CAPE CORAL, Fla -- In less than two weeks, Southwest Florida students will head back to the classroom. Teachers across the state are expressing a new concern when it comes to that return. It has to do with the way some will have to teach, to accommodate the different learning models due to COVID-19.
They're worried about those who'll have to teach virtual and in-person students at the same time. It's what teachers refer to as "simultaneous teaching." Some teachers believe that everyone gets shortchanged with this teaching style.
Part of the reason is how different in-person learning will be this year, with all of the COVID-19 safety precautions. Teachers will need to focus extra time and attention on making sure everyone in the classroom is kept safe. Some fear simultaneous teaching will mean students simply won’t get the proper attention they deserve.
"If I’m teaching face to face, I can give all my students all the attention I possibly can. If I’m teaching my students online, I can give them all the attention and everything that they need to the best of my ability from a distance. But if I’m doing both of those things at once, it’s asking teachers to wear a ridiculous amount of hats,” said Patrick Mugan, a teacher in Pinellas County.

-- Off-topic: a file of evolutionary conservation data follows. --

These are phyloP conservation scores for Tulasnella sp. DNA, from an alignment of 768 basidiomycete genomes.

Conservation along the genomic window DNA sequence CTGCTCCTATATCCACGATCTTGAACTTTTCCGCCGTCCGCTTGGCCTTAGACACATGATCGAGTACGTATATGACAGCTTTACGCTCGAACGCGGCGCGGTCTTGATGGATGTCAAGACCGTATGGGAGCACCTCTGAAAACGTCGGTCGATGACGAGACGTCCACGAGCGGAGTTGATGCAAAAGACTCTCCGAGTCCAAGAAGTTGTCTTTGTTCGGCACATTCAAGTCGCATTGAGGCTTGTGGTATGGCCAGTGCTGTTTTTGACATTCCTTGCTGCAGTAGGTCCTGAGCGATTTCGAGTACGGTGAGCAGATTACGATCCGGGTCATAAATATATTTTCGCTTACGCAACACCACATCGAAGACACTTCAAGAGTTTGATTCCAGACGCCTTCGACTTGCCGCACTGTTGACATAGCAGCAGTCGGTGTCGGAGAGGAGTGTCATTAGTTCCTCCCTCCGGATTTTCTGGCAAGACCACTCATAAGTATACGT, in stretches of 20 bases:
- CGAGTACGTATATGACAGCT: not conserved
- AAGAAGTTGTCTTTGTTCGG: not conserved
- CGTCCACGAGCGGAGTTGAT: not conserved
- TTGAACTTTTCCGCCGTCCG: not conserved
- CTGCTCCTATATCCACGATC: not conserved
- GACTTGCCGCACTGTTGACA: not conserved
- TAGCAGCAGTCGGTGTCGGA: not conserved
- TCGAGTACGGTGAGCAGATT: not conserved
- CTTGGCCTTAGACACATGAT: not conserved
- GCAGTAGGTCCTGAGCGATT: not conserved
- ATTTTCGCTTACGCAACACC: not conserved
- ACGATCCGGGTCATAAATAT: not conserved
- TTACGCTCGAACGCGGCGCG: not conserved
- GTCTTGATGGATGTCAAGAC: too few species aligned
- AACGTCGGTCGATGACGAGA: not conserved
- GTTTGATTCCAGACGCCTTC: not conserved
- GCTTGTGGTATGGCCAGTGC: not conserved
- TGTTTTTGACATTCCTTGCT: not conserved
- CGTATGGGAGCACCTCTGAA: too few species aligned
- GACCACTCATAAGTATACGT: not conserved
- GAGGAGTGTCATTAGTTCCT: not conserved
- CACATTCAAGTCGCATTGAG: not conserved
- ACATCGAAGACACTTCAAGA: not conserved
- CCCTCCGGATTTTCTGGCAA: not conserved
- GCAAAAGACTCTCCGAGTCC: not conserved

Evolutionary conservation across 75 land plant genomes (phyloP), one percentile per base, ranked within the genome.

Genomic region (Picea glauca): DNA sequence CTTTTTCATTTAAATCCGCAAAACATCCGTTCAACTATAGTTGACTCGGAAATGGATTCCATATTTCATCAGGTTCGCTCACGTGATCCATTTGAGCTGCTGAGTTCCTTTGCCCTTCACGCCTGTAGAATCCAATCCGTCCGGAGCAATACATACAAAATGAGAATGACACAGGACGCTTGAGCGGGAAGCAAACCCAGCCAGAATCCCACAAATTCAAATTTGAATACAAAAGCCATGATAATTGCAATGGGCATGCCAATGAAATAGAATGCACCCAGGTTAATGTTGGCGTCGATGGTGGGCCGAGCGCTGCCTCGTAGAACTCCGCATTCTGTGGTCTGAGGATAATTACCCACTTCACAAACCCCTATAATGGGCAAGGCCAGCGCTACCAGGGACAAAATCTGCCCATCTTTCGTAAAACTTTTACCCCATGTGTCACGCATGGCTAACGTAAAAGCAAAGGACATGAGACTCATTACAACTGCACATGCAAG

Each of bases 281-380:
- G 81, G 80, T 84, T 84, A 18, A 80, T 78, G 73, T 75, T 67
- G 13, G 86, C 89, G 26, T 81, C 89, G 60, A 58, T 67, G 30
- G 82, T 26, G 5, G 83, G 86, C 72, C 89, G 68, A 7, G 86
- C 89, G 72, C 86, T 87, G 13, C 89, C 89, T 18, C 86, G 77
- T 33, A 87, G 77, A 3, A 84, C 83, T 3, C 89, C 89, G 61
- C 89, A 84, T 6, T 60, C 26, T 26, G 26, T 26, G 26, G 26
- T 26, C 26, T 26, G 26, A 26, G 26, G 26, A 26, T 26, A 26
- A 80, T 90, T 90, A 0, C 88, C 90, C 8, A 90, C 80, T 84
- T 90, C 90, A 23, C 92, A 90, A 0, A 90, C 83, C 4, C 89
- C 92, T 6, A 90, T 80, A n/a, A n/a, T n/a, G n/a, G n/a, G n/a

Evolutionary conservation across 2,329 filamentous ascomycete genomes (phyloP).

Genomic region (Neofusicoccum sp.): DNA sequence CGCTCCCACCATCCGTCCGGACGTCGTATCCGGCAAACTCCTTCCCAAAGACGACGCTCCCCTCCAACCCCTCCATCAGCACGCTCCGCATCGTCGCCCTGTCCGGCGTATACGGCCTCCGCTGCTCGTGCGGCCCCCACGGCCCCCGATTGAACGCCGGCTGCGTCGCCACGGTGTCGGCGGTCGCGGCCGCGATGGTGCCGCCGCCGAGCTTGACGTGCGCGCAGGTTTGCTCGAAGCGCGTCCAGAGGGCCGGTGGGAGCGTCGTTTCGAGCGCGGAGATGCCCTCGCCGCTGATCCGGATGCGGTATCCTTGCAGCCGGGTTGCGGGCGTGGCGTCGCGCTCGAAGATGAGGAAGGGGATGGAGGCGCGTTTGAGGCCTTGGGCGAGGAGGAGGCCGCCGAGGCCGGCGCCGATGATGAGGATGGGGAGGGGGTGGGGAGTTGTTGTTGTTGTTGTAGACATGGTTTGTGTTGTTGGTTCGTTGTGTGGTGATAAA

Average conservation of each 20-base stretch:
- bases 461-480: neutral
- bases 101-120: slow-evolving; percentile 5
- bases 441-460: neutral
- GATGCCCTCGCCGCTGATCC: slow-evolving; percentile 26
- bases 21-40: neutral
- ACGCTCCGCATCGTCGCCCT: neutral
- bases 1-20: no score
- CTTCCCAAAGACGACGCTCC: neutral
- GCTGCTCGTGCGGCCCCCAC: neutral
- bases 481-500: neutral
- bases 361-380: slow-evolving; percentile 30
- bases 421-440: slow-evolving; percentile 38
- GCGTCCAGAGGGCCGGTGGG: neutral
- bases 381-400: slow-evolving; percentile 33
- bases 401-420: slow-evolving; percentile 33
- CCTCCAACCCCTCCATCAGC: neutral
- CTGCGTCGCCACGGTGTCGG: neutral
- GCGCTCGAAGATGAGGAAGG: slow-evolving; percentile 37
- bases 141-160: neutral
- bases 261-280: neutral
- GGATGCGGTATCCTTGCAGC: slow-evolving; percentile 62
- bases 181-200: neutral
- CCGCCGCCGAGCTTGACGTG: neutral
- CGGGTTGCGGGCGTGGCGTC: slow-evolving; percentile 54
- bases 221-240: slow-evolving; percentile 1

Fox 4 checked to see whether simultaneous teaching is something we can expect to see in Southwest Florida.
The School District of Lee County said it is possible that some might:
It is possible that some might. The goal is to have as few as possible teaching both Lee Home Connect and a face to face class at the same time. The most common example given is at the middle and high school level where there could be an elective offered for only a couple periods each semester. The teacher of that class could have both students in front of them and watching them at home through zoom because of the difficulty in scheduling separate periods for a limited number of students. But again, the goal is to minimize this as much as possible.
Fox 4 is working to find out if this is something that might impact our other Southwest Florida school districts as well.